The problem with ‘future proofing’ game assets.

Stop wasting time trying to save yourself time in the future.

Posted by Sheila Nash on March 10, 2019

Front loading possible future requirements onto current art creation processes is a bad business practice. Taking time and money from the current development cycle to create a time savings in the future is a gamble and it almost never pays off. 

Also a decision like this is not usually properly vetted. There is a cost to doing the extra work and in maintaining this unused data that should be considered. It is a far better decision for a company to invest in making more flexible art processes that will benefit your company now and in the future.

Front loading possible future requirements onto current art creation processes is a bad business practice. Taking time and money from the current development cycle to create a time savings in the future is a gamble and it almost never pays off. 

Also a decision like this is not usually properly vetted. There is a cost to doing the extra work and in maintaining this unused data that should be considered. It is a far better decision for a company to invest in making more flexible art processes that will benefit your company now and in the future.

Author the art assets for the game you are making today.

Why is this a problem?

Lets look at a common example of creating larger textures just in case you use them on a future project. Maybe your current game resolution for a character face is 1024 x 1024 but your artists are working with PSDs that are 4096. 

Because the document starts out large so it doesn’t take long for files to get massive with each layer that is added. Each time you back that PSD up or someone needs to download it, you are moving dealing with huge files. Remember, the texture is being resized to 1024 x 1024 for the game each time so you gain zero benefit now for the cost of storage and time delays.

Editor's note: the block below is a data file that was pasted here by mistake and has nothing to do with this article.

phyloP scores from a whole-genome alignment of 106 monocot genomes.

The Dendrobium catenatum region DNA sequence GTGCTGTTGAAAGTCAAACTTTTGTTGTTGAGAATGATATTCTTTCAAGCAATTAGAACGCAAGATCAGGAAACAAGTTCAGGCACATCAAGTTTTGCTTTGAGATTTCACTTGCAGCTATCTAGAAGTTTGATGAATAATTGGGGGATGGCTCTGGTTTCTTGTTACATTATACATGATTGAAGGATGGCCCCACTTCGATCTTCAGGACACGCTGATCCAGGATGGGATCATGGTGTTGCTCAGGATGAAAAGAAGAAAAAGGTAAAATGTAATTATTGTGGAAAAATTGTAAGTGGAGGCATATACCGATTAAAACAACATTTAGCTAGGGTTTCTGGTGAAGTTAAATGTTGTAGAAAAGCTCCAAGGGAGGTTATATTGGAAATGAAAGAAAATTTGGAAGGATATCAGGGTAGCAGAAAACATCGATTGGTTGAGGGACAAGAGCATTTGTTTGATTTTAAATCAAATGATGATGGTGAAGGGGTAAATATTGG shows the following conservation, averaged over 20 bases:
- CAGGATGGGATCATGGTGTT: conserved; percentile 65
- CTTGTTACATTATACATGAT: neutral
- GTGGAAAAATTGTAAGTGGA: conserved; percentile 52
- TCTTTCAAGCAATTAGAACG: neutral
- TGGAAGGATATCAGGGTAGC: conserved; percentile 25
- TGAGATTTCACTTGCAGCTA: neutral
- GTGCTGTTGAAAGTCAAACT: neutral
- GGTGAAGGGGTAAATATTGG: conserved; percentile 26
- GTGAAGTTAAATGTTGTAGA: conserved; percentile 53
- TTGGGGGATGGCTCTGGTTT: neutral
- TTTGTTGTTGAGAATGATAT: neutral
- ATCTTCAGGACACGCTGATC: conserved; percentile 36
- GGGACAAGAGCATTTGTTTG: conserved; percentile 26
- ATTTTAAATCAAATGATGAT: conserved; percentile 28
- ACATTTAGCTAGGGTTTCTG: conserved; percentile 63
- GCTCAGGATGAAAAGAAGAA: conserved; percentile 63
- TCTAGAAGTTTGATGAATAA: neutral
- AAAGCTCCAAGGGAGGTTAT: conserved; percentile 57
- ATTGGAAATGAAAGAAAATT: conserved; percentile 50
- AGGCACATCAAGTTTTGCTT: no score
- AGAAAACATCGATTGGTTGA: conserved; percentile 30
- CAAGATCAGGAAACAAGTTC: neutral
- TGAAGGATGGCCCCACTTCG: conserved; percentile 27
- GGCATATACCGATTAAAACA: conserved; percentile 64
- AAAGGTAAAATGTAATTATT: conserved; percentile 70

The justification used for this approach is - if you need larger texture maps, you can just export them out larger. The problem is that the same decision to increase texture sizes is usually associated with other general technology improvements overall. Meaning, those textures  usually need to be reworked anyways. 

In our example, let’s say the big moment has finally arrived! The team decides to increase the size of the face textures in the game, from 1024 to something crazy, like 4096. Pretty soon after you here something similar to this:

"Good god, these faces look awful at this size. Can someone fix this? The camera is getting much closer now …and the faces look flat! Lets add better lighting too. Maybe change the textures so not include the mustaches because they are looking really sad at 4096 and baked into the texture. Can someone fix all the PSDs we have?"

Sure the PSDs can be fixed up - but they are absolutely huge right now, and the next guy in the massive PSD is going to start by duplicating a layer, and hiding the old one. 

Don't get me wrong - it is okay to do things to make it easier to work with the art over time but there is a balance. Actually its a serious business decision that should be treated as such.

We don’t know what is going to happen in the next 5 years but we do know that how we create our art assets is constantly changing. The companies that adopt art processes that are more flexible will be positioned to quickly take advantage of new innovations and ideas.